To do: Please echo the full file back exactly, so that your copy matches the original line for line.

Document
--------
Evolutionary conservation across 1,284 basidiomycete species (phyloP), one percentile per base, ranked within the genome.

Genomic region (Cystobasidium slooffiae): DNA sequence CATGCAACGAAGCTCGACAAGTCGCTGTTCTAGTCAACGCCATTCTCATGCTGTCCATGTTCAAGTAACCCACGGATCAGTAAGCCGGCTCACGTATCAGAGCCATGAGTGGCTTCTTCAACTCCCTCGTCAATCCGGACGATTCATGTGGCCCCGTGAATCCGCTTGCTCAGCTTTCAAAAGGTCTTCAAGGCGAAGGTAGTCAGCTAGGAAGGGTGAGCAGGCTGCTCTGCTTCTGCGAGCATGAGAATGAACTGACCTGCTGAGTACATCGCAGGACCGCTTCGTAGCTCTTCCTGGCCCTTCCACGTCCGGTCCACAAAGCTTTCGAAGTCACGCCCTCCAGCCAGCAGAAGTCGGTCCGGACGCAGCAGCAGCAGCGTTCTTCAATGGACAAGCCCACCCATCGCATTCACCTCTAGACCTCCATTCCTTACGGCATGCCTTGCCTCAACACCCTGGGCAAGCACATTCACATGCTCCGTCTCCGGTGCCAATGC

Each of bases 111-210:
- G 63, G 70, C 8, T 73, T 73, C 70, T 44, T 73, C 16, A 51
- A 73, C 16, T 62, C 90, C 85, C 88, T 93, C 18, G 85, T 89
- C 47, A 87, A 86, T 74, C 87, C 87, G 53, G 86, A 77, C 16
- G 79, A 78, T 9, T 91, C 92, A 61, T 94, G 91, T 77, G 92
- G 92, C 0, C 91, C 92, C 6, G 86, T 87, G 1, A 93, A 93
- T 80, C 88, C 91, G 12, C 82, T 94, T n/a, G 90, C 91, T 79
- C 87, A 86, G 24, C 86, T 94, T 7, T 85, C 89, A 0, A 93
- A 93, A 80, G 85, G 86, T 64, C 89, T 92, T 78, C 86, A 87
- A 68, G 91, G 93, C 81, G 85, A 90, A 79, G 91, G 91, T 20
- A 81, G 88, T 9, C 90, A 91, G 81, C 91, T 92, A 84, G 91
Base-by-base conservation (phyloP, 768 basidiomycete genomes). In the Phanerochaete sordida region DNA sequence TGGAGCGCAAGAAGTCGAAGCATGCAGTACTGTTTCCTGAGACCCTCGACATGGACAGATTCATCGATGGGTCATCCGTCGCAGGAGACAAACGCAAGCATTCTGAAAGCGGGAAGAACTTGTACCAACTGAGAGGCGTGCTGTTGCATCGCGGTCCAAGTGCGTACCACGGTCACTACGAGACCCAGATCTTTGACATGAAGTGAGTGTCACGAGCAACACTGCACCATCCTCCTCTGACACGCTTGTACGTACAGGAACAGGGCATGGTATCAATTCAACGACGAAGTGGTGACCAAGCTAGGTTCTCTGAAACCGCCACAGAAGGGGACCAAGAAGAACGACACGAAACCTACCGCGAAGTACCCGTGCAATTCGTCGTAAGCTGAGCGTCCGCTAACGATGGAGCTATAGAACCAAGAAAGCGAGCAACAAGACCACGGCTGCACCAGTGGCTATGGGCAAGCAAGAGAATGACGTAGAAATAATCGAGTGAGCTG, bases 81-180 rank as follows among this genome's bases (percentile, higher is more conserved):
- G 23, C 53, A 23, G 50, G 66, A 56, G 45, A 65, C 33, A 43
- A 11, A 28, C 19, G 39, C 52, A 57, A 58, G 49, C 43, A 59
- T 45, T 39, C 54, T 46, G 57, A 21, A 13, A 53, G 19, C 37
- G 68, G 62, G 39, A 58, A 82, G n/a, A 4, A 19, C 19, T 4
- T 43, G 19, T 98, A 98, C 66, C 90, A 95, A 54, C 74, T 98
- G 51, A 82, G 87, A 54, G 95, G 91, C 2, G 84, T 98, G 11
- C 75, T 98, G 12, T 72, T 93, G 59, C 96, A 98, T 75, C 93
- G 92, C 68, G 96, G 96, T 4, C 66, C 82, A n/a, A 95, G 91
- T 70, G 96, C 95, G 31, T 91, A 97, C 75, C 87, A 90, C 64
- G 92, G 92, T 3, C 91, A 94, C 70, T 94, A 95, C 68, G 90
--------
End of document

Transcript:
Evolutionary conservation across 1,284 basidiomycete species (phyloP), one percentile per base, ranked within the genome.

Genomic region (Cystobasidium slooffiae): DNA sequence CATGCAACGAAGCTCGACAAGTCGCTGTTCTAGTCAACGCCATTCTCATGCTGTCCATGTTCAAGTAACCCACGGATCAGTAAGCCGGCTCACGTATCAGAGCCATGAGTGGCTTCTTCAACTCCCTCGTCAATCCGGACGATTCATGTGGCCCCGTGAATCCGCTTGCTCAGCTTTCAAAAGGTCTTCAAGGCGAAGGTAGTCAGCTAGGAAGGGTGAGCAGGCTGCTCTGCTTCTGCGAGCATGAGAATGAACTGACCTGCTGAGTACATCGCAGGACCGCTTCGTAGCTCTTCCTGGCCCTTCCACGTCCGGTCCACAAAGCTTTCGAAGTCACGCCCTCCAGCCAGCAGAAGTCGGTCCGGACGCAGCAGCAGCAGCGTTCTTCAATGGACAAGCCCACCCATCGCATTCACCTCTAGACCTCCATTCCTTACGGCATGCCTTGCCTCAACACCCTGGGCAAGCACATTCACATGCTCCGTCTCCGGTGCCAATGC

Each of bases 111-210:
- G 63, G 70, C 8, T 73, T 73, C 70, T 44, T 73, C 16, A 51
- A 73, C 16, T 62, C 90, C 85, C 88, T 93, C 18, G 85, T 89
- C 47, A 87, A 86, T 74, C 87, C 87, G 53, G 86, A 77, C 16
- G 79, A 78, T 9, T 91, C 92, A 61, T 94, G 91, T 77, G 92
- G 92, C 0, C 91, C 92, C 6, G 86, T 87, G 1, A 93, A 93
- T 80, C 88, C 91, G 12, C 82, T 94, T n/a, G 90, C 91, T 79
- C 87, A 86, G 24, C 86, T 94, T 7, T 85, C 89, A 0, A 93
- A 93, A 80, G 85, G 86, T 64, C 89, T 92, T 78, C 86, A 87
- A 68, G 91, G 93, C 81, G 85, A 90, A 79, G 91, G 91, T 20
- A 81, G 88, T 9, C 90, A 91, G 81, C 91, T 92, A 84, G 91
Base-by-base conservation (phyloP, 768 basidiomycete genomes). In the Phanerochaete sordida region DNA sequence TGGAGCGCAAGAAGTCGAAGCATGCAGTACTGTTTCCTGAGACCCTCGACATGGACAGATTCATCGATGGGTCATCCGTCGCAGGAGACAAACGCAAGCATTCTGAAAGCGGGAAGAACTTGTACCAACTGAGAGGCGTGCTGTTGCATCGCGGTCCAAGTGCGTACCACGGTCACTACGAGACCCAGATCTTTGACATGAAGTGAGTGTCACGAGCAACACTGCACCATCCTCCTCTGACACGCTTGTACGTACAGGAACAGGGCATGGTATCAATTCAACGACGAAGTGGTGACCAAGCTAGGTTCTCTGAAACCGCCACAGAAGGGGACCAAGAAGAACGACACGAAACCTACCGCGAAGTACCCGTGCAATTCGTCGTAAGCTGAGCGTCCGCTAACGATGGAGCTATAGAACCAAGAAAGCGAGCAACAAGACCACGGCTGCACCAGTGGCTATGGGCAAGCAAGAGAATGACGTAGAAATAATCGAGTGAGCTG, bases 81-180 rank as follows among this genome's bases (percentile, higher is more conserved):
- G 23, C 53, A 23, G 50, G 66, A 56, G 45, A 65, C 33, A 43
- A 11, A 28, C 19, G 39, C 52, A 57, A 58, G 49, C 43, A 59
- T 45, T 39, C 54, T 46, G 57, A 21, A 13, A 53, G 19, C 37
- G 68, G 62, G 39, A 58, A 82, G n/a, A 4, A 19, C 19, T 4
- T 43, G 19, T 98, A 98, C 66, C 90, A 95, A 54, C 74, T 98
- G 51, A 82, G 87, A 54, G 95, G 91, C 2, G 84, T 98, G 11
- C 75, T 98, G 12, T 72, T 93, G 59, C 96, A 98, T 75, C 93
- G 92, C 68, G 96, G 96, T 4, C 66, C 82, A n/a, A 95, G 91
- T 70, G 96, C 95, G 31, T 91, A 97, C 75, C 87, A 90, C 64
- G 92, G 92, T 3, C 91, A 94, C 70, T 94, A 95, C 68, G 90